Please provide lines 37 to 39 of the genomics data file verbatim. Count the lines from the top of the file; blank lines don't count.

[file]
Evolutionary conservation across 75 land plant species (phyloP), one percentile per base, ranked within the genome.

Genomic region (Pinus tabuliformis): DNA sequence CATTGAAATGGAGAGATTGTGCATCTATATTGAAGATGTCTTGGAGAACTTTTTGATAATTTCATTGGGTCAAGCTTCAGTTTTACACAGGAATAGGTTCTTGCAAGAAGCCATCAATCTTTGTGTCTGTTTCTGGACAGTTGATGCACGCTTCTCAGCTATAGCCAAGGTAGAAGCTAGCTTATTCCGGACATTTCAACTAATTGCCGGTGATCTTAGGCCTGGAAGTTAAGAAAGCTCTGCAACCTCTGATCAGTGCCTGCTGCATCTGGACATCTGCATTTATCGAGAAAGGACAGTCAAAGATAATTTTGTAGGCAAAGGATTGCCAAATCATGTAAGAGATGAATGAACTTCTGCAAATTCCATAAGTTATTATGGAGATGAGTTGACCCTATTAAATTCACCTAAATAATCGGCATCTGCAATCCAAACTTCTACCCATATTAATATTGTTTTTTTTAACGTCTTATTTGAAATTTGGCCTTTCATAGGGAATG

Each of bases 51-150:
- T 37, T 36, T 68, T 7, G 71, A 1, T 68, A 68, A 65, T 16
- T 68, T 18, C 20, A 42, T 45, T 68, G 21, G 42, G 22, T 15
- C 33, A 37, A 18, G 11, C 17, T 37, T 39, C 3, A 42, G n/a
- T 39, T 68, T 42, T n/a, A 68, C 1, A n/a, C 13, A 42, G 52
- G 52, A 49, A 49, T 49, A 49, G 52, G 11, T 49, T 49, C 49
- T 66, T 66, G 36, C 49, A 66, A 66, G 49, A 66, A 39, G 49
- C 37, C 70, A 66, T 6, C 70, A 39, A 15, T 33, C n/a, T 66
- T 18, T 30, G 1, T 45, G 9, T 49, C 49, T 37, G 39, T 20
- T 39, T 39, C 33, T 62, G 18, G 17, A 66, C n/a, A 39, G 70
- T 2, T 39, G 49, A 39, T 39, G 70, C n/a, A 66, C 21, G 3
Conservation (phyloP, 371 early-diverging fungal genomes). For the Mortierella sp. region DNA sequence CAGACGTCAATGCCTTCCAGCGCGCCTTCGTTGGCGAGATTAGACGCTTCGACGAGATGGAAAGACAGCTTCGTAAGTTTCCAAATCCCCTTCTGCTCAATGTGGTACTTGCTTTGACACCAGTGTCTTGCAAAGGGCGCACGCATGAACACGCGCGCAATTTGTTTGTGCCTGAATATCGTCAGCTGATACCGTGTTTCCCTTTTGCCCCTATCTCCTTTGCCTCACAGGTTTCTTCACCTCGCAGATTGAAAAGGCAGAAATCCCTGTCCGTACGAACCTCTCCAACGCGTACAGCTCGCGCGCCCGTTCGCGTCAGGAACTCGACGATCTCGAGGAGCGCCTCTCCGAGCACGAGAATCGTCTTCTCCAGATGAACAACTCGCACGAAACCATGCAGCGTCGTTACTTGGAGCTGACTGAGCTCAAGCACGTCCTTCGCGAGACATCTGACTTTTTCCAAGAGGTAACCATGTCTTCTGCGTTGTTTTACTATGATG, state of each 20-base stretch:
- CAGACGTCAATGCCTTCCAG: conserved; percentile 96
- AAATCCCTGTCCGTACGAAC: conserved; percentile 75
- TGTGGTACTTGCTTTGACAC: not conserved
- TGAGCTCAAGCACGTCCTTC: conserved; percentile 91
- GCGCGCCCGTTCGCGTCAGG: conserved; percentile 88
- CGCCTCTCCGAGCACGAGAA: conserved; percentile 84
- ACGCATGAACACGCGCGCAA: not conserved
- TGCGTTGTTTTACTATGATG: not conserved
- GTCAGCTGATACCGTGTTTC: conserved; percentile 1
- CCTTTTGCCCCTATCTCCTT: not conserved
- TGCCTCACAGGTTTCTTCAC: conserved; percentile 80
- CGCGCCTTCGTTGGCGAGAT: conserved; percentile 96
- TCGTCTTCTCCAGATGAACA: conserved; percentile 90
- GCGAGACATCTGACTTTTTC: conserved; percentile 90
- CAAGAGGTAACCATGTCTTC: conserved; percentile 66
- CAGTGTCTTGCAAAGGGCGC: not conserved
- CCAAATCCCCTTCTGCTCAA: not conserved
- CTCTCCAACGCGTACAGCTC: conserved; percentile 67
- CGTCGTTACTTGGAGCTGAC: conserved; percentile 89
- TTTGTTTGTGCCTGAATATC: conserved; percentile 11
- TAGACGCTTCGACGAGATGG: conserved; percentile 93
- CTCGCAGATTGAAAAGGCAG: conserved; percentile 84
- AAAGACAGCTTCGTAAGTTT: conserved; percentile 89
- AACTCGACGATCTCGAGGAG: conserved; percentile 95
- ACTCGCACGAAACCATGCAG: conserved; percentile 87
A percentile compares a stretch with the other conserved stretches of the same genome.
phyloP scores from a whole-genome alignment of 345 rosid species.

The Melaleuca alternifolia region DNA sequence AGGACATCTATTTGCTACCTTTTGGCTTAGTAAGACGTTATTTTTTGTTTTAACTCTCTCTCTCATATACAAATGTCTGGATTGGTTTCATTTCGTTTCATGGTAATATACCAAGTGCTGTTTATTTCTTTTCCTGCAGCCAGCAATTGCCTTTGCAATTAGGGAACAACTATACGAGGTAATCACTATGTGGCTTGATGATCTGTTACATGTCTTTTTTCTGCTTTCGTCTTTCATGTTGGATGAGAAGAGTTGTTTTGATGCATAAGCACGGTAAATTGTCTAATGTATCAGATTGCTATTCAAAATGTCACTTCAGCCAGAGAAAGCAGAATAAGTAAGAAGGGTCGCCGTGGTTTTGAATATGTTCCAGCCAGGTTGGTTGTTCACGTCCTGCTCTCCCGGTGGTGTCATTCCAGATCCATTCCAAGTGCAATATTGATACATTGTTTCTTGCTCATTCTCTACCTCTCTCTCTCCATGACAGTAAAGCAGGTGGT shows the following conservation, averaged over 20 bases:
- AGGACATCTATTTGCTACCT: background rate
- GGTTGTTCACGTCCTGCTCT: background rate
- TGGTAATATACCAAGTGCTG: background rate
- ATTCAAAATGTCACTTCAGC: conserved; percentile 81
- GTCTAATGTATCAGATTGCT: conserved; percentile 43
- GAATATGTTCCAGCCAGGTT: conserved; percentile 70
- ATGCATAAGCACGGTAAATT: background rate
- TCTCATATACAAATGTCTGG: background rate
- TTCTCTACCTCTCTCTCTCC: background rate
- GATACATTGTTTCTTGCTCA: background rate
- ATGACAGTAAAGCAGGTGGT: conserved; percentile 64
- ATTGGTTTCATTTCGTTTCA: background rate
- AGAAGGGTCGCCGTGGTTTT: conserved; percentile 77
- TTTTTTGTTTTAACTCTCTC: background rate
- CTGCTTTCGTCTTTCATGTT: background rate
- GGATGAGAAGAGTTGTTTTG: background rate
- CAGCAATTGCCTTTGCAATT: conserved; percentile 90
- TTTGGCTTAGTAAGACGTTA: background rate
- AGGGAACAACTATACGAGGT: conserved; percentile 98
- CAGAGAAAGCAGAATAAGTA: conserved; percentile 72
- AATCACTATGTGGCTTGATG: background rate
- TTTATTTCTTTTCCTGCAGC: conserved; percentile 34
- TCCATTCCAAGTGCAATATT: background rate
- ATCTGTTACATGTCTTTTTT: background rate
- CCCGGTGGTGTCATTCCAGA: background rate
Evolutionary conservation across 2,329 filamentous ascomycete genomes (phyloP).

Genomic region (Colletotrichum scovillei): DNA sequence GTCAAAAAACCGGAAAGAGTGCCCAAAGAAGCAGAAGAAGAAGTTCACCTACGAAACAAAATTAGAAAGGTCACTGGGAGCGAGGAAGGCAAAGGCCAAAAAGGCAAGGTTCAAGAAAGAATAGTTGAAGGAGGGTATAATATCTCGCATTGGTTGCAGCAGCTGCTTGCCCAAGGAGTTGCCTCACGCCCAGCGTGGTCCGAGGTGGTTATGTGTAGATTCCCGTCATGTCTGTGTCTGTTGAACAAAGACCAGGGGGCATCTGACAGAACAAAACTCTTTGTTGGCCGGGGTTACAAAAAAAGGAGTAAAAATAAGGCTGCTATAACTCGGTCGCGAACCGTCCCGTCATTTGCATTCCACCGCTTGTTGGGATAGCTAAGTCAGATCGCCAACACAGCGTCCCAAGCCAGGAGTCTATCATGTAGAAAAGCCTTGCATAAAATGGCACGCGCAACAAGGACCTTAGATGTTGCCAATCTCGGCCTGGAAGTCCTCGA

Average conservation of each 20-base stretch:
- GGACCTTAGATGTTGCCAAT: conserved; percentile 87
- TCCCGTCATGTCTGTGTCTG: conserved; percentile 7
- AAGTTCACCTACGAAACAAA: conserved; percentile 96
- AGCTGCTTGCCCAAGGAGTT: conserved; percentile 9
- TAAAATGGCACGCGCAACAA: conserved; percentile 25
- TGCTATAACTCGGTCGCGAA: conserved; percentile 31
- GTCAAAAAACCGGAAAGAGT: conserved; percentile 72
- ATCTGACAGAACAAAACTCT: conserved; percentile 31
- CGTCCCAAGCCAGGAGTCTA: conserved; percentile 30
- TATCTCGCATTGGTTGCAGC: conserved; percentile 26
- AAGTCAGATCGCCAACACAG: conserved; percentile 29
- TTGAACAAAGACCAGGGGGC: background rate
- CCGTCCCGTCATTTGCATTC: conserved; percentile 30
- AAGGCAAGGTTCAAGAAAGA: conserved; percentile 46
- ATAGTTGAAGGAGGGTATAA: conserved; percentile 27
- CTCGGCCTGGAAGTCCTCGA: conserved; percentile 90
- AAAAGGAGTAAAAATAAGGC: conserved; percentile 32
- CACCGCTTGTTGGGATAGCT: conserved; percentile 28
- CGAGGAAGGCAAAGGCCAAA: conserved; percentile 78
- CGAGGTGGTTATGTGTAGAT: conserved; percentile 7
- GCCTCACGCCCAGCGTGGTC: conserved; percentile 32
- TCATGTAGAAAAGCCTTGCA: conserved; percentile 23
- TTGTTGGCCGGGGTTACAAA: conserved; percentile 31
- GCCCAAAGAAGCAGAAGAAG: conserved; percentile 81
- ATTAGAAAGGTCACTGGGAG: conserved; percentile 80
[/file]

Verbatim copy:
- AAAGACAGCTTCGTAAGTTT: conserved; percentile 89
- AACTCGACGATCTCGAGGAG: conserved; percentile 95
- ACTCGCACGAAACCATGCAG: conserved; percentile 87